No Grain. No Gain.

We’ve sort of been sitting on this one, not wanting to jinx it… but we can’t keep it in any longer – the grain markets are in one beauty of a down trend.  It started back in May in Corn and Wheat, as short signals started to get triggered and we hoped it would be the start of a months long move instead of just a week or two;  and it’s actually accelerated over the past 3 weeks, with Soybeans getting in on the down move.

The major media outlets are even starting to catch on to the fact the grain markets are at multi-year lows. But it’s not the multi-year lows that’s catching out attention; it’s the steadiness of the move, the three out of every four days being down,  and the lower lows and lower highs.

Here’s the beautiful 6 to 9 week down trends across the major grain markets:

Ag Charts 3 months(Disclaimer: Past performance is not necessarily indicative of future results)
Charts Courtesy: Finviz

And what those moves look like in percentage terms, for those so inclined.

3 Month Ag Table(Disclaimer: Past performance is not necessarily indicative of future results)
(Note: We used front month contracts for all markets)

Wow… Can you imagine if the stock markets were off by such dramatic amounts in a three-month period – we would have bedlam on our hands, the VIX spiking like crazy, and people flooding towards alternative investments. But this is just little old grains, where nobody much cares about 30% sell offs, unless you’re an investment strategy with exposure to grain markets and methodology for capturing such outlier moves, like ahem… Managed Futures.

And here’s where things get interesting – because this move is both technical and fundamental, both systematic and discretionary managed futures programs are participating. The systematic managers who aren’t too large to access the grain markets have seen a near textbook volatility breakout trade, with prices breaking below their March and April price bands, the continuing in a classic down trend. Meanwhile, many fundamental traders were betting on just such a down move due to their analysis of the supply environment and estimates on crop yields.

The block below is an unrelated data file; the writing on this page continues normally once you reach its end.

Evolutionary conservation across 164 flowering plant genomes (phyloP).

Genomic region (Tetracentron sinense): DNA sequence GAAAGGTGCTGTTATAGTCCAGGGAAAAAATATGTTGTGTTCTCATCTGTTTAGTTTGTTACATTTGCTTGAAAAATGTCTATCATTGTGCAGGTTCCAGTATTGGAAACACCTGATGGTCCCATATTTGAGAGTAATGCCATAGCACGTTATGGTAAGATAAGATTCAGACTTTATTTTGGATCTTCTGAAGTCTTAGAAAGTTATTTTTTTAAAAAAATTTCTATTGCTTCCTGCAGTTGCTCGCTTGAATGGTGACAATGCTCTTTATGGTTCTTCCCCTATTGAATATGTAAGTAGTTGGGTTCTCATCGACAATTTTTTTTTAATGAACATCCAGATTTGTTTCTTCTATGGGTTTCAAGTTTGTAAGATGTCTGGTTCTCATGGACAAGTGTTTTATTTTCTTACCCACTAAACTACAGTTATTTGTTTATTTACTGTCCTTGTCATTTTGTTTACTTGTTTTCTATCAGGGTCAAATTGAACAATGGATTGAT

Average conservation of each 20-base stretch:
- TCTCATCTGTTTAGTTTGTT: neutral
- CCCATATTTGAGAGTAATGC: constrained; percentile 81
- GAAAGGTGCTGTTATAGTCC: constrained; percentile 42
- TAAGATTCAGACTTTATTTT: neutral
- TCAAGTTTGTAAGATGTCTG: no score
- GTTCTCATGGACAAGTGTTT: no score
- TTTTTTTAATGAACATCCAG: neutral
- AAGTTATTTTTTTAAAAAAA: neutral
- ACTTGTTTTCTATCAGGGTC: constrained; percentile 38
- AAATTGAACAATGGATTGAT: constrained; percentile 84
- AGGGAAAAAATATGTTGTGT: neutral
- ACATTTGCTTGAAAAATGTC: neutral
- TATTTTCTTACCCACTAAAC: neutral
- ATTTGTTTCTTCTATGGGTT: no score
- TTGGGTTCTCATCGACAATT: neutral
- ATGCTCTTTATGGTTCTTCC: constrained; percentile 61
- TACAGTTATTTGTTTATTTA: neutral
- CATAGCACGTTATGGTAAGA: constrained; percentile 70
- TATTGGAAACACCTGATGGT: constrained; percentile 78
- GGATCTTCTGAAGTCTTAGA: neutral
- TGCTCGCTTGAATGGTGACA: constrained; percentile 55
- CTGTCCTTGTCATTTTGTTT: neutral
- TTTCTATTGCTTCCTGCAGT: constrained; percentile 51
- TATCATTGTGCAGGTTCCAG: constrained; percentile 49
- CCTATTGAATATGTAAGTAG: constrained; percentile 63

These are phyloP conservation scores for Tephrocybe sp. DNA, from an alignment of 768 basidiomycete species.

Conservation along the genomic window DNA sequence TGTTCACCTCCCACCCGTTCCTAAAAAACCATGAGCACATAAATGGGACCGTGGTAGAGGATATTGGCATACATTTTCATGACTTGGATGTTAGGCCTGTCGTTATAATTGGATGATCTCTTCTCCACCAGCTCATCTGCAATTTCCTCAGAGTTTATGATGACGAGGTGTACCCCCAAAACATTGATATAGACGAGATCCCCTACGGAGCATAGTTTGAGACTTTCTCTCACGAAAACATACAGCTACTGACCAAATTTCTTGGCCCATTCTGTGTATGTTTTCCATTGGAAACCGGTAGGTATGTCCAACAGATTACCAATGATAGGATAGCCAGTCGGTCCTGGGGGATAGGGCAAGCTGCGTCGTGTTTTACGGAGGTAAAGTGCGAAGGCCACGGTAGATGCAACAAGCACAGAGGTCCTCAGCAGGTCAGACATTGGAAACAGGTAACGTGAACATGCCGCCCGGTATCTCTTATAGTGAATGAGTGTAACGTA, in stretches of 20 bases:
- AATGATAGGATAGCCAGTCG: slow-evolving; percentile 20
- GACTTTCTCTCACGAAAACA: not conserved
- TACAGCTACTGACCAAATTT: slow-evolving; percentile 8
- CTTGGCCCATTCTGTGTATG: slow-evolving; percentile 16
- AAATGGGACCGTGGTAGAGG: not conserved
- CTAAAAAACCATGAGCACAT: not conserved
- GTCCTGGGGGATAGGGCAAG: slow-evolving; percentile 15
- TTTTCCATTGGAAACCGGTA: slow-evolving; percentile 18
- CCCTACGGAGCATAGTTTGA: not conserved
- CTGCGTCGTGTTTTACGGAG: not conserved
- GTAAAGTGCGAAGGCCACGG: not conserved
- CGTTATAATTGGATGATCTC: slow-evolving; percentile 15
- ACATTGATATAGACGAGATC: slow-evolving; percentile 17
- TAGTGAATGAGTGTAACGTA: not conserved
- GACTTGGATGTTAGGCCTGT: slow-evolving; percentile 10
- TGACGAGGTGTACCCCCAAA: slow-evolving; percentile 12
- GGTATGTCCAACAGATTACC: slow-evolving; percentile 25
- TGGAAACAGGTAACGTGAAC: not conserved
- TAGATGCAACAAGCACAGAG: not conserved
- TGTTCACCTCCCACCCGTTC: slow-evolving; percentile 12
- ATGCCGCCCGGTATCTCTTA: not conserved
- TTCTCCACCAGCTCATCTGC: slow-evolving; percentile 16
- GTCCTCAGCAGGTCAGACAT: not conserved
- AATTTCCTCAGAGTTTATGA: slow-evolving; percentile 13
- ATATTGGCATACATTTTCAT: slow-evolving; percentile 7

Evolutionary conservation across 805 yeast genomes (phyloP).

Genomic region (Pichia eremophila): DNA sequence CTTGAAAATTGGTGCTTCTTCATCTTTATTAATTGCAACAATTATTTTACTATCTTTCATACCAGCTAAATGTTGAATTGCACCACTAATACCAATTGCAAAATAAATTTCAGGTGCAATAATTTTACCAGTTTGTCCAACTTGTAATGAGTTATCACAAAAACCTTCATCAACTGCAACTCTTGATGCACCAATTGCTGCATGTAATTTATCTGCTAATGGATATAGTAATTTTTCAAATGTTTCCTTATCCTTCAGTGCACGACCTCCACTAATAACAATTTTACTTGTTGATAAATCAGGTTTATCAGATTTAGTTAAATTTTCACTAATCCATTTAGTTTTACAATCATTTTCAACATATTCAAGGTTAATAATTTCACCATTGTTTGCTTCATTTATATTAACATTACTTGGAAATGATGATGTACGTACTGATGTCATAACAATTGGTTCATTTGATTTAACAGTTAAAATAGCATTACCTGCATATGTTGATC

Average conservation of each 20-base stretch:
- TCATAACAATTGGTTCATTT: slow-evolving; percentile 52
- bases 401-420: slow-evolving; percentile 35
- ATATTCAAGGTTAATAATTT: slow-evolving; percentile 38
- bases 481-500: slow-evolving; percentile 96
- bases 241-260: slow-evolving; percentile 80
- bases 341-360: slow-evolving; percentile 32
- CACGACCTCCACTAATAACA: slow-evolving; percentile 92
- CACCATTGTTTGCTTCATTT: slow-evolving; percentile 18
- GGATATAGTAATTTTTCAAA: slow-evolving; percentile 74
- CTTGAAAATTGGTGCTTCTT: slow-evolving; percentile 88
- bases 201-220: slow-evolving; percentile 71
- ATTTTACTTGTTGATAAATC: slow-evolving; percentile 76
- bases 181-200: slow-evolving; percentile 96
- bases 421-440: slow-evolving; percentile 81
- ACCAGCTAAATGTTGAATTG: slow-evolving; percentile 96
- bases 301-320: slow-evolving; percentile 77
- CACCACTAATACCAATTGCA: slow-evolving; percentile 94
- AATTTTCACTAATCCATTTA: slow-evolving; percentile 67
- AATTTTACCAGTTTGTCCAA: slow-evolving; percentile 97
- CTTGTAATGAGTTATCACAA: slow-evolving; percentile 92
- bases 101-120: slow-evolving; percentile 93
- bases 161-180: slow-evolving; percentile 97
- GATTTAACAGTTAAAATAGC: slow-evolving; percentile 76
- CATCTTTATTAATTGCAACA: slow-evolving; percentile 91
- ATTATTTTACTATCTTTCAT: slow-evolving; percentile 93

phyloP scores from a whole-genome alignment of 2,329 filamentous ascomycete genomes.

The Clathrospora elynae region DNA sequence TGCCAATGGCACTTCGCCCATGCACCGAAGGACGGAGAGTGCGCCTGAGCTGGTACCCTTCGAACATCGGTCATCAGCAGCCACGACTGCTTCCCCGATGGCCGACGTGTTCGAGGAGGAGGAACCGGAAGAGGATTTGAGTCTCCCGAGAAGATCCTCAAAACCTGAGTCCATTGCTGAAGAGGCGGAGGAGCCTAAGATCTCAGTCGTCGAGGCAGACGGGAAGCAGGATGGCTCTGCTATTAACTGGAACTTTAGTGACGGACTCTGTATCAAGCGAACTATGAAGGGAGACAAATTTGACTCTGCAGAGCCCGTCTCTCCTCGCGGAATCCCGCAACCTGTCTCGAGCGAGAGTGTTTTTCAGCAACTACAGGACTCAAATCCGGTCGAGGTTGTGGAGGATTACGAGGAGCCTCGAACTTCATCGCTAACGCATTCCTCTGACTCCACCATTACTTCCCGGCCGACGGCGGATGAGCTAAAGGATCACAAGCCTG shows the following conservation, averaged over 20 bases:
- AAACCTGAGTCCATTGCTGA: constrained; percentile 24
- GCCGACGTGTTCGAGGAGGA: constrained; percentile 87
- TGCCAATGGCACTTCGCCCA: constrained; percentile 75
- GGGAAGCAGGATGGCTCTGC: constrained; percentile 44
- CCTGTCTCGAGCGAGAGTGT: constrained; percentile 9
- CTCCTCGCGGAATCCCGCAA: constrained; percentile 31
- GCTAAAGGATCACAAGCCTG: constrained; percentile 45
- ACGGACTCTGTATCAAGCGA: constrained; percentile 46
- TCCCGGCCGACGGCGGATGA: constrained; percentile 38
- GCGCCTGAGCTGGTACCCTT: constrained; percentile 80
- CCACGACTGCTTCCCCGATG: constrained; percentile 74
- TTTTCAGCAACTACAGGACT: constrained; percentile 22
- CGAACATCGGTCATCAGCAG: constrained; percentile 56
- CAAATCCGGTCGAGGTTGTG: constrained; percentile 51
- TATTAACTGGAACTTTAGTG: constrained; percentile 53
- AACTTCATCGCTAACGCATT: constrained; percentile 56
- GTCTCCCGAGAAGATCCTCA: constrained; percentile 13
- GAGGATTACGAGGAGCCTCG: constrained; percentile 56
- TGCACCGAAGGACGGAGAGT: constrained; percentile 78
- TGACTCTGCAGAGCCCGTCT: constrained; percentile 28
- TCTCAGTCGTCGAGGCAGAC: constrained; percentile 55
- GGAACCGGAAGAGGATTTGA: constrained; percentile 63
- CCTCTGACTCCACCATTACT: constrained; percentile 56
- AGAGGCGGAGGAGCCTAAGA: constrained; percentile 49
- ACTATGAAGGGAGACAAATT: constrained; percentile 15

You see, while it is a technical breakout lower – the impetus of the move has been crop report after crop report showing great growing conditions and increasing estimates for yields, via the Wall Street Journal.

“The USDA has estimated this autumn’s corn harvest will total 13.935 billion bushels, surpassing last year’s record crop, while soybean output also will set a record.”

“In the past week, up to six times the normal amount of precipitation fell in parts of Iowa and Illinois, the biggest U.S. growers of corn and soybeans, further improving growing conditions. About three-fourths of the nation’s corn and soybean crops were in good or excellent condition as of Sunday, according to the U.S. Agriculture Department.”

Each of the Ag trading managers we track (Global Ag, Rosetta, and M6) are up over 5% for the month {Past performance is not necessarily indicative of future results} while many multi-market programs are also participating, but to a lesser extent due to their spreading of exposure across a broad portfolio; making this just the sort of move the doctor ordered for the managed futures space. The only problem now is that we’ve likely jinxed it. We’re notorious for discussing a trend and it reversing just after.  We talked about the breakout higher in Crude Oil on June 12th, for example; and Crude is down –6.60% since then.